A phased-in move to one fair wage, with tips supplementing rather than replacing a robust base wage of at least $15 per hour nationwide, is now critical. And it’s not just industry icons like Danny Meyer and José Andrés who have come out in favor of such a move, but also Main Street employers and a national network of hundreds of restaurateurs organizing for fair wages as part of industry innovation. Last year, even McDonald’s announced that it would not oppose the raise.

Minds are also changing across the capital markets that have done so much to drive short-term thinking about what’s good for business. A new policy package created by a commission of conservative and progressive leaders from business, investment, economic research, and other fields has endorsed the move to $15 and one fair wage as the law of the land, emphasizing that capitalism needs to work for everyone. “The time for virtue-signaling is over,” wrote the commission, which one of us serves on.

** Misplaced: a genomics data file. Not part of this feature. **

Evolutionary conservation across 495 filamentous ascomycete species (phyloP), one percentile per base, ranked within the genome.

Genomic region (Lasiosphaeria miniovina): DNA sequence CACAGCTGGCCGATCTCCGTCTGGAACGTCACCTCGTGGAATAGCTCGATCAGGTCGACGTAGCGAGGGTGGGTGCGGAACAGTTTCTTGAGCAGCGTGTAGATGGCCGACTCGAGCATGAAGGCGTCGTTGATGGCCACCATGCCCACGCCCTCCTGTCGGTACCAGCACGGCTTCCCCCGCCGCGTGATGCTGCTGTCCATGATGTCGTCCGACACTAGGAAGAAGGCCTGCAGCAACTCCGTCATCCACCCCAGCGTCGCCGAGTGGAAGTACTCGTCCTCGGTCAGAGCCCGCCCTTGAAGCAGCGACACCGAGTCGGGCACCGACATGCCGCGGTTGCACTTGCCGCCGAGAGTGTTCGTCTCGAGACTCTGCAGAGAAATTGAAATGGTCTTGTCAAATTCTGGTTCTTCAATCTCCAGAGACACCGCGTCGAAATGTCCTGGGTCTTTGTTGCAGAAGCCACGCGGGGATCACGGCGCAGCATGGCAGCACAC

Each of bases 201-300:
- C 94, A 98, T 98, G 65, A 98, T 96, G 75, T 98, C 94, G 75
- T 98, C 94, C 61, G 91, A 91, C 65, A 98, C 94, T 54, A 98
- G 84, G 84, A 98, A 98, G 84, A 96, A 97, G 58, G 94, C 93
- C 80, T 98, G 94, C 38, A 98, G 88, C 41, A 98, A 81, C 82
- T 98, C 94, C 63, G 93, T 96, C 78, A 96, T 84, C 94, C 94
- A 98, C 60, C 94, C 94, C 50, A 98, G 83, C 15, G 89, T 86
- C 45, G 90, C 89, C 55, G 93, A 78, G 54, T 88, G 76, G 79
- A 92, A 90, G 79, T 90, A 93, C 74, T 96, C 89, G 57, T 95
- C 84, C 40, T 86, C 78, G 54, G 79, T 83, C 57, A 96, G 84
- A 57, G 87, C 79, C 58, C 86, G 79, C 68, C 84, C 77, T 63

Finally, this is not just about fairness to workers. As a sizable body of economic research makes clear, raising wages on the bottom of the economy boosts consumption, and thus supports the growth of local economies—something that’s desperately needed to help our communities recover from the COVID-19 recession. Let’s recall that Franklin Roosevelt and Congress created the federal minimum wage during the Great Depression.

It’s time for the Senate to back a phased-in raise to the minimum wage and end the subminimum tipped wage, which is both racist and sexist. The evidence shows that we can offer dignity to millions of low-income workers and boost the economy at the same time.